H Merrik Spanton (4612) was Manager at the new developing pit Ledston Luck 1951-1955 with 148 men u/g and 65 on s/f then promoted to Agent for Brodsworth and later in 1957 Manager of Group D for Bullcroft & Brodsworth, (Yorkshire) in 1957. He was promoted to Area General Manager for the small Kent Coalfield and in April 1967 appointed Director for North Nottinghamshire Area. P Julian Griffiths (5676) was Undermanager at Highgate and would later be Director for South Nottinghamshire Area. John Brass previously at Teversal for Stanton Ironworks Co was General Manager for No2 Area Wigan.


Sir Anthony EdenAnthony Eden took over from Winston Churchill as Prime Minister (Conservative) from 7 Apr 1955 to 10 Jan 1957.

During his tenure the Suez Canal crisis happened in 1956 when president Nasser of Egypt ordered ships to be sunk in the Canal thereby blocking any passage through to the Red Sea. Ships had to revert to sailing round the Cape of Good Hope at the base of Africa. At the time coal was being transported to the Middle East and extra time was needed for the sea journeys there and back and obviously cost more and resulted in fewer trips and the export coal dwindled. Eden became ill and resigned over this issue. Harold MacMillan succeeded as premier.

Unofficial Strike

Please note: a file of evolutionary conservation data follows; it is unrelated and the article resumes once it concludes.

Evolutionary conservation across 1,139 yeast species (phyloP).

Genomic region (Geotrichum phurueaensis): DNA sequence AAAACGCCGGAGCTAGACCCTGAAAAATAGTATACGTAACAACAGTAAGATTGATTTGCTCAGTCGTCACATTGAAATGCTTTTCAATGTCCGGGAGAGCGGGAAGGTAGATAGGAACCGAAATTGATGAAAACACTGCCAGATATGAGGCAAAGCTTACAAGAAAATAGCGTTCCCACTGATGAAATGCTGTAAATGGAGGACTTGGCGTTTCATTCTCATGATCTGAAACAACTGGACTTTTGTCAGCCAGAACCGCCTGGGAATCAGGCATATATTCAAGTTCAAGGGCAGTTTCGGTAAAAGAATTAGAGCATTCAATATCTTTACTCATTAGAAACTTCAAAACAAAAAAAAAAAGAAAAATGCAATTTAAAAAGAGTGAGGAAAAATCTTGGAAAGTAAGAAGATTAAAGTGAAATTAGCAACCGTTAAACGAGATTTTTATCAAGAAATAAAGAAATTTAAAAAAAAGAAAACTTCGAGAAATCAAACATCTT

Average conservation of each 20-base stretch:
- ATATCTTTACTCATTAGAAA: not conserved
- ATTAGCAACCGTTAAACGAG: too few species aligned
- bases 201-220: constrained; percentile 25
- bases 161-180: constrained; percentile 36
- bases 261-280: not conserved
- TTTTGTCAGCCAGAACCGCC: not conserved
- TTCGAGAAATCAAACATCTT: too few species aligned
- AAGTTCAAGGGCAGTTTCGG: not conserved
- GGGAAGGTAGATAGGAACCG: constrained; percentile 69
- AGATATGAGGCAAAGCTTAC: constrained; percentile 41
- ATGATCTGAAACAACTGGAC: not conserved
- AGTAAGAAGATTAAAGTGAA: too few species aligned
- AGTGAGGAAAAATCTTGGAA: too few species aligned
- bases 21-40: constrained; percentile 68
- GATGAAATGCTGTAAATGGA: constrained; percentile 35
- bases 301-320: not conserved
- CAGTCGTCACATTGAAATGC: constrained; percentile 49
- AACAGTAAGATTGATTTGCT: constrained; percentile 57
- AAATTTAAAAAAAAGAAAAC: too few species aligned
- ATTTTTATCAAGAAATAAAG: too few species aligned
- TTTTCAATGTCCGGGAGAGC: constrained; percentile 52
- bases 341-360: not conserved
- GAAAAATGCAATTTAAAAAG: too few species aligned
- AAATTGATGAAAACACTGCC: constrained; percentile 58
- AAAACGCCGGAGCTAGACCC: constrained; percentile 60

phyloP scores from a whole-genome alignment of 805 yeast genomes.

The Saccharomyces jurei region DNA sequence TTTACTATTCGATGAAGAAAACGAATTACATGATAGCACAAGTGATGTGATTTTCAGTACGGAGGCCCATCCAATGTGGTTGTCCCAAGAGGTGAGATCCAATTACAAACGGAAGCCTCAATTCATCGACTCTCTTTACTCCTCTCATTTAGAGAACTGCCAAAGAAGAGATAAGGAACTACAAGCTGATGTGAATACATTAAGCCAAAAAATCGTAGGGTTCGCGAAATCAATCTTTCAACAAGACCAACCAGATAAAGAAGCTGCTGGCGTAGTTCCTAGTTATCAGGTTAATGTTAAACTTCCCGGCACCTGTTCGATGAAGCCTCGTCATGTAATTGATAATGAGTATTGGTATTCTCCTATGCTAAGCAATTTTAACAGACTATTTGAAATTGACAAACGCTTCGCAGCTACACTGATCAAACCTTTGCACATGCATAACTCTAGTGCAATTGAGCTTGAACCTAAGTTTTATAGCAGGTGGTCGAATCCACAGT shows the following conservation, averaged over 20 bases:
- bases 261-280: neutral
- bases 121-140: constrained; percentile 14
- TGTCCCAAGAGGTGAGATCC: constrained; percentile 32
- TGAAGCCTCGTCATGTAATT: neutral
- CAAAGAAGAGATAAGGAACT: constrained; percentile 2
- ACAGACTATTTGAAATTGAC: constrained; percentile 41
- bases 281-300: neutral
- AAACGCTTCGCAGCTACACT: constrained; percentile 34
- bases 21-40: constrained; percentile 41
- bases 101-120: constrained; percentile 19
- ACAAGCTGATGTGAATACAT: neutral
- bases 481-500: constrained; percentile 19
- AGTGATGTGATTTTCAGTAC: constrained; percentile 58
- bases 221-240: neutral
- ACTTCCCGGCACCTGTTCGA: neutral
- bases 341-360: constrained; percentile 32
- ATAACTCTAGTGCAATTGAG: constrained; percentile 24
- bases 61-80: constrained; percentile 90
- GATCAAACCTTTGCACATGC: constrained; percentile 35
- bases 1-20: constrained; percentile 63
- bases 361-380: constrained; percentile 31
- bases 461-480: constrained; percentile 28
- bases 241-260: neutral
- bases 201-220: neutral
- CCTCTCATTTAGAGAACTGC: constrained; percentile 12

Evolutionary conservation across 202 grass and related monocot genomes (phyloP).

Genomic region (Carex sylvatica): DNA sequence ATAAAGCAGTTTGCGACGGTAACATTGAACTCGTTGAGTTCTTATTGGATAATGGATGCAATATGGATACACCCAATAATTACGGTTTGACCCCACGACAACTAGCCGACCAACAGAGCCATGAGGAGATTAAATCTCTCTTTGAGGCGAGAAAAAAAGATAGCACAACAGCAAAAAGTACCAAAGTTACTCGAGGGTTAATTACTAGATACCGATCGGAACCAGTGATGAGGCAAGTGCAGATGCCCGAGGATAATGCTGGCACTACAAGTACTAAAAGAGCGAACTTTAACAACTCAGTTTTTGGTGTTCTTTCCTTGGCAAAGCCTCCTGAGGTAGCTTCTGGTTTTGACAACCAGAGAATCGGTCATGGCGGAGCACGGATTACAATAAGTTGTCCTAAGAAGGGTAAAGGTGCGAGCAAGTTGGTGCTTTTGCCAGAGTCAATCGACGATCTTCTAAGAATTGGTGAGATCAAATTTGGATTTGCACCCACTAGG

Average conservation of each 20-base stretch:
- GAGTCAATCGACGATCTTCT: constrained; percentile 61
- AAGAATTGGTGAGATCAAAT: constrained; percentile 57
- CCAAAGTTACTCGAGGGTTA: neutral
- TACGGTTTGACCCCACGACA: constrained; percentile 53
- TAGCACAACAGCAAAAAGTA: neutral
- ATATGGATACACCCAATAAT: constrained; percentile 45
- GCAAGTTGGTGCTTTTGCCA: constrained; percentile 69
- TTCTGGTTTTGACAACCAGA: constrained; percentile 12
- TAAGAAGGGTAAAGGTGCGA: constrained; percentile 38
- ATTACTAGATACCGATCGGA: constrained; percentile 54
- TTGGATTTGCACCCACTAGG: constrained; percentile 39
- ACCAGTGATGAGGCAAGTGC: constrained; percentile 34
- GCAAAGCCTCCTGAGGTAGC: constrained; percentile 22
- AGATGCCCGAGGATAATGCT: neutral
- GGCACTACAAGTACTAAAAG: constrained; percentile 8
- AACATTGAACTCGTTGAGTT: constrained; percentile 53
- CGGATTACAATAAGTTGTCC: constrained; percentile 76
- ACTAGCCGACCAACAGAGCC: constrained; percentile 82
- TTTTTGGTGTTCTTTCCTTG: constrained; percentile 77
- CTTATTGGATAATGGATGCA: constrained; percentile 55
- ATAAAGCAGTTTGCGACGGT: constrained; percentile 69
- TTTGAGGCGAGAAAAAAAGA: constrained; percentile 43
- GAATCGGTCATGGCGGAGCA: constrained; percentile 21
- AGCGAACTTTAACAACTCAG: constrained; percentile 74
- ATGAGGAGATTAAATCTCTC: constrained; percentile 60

There was an unofficial strike by 108 fillers at Newstead (Nottinghamshire) on 14th October 1955, over contract rates.

Old Colliers

Edgar Dicks aged 75 retired from Williamthorpe (Derbyshire) in November.  He had worked as a collier at the coalface until he was 72

John Woodland was still working as Chargehand at 50s ripping lip at Teversal when he was 72. He never retired because unfortunately he was knocked down near his home by a car and killed! He was the grandfather of Jack Woodland, a friend and collier at Teversal. I tutored Jack on various aspects of maths etc and encouraged him to take GCEs at night school. He became a Deputy. Every Friday evening with our wives we would go out for a drink.  Jack left the pit and trained to be a School teacher and was appointed at All Saints, Ilkeston. I gave a talk to one of his classes and took along various artefacts such as a pit helmet, lamp, pads and instruments etc. The children enjoyed it immensely, particularly the ‘hands on’ part.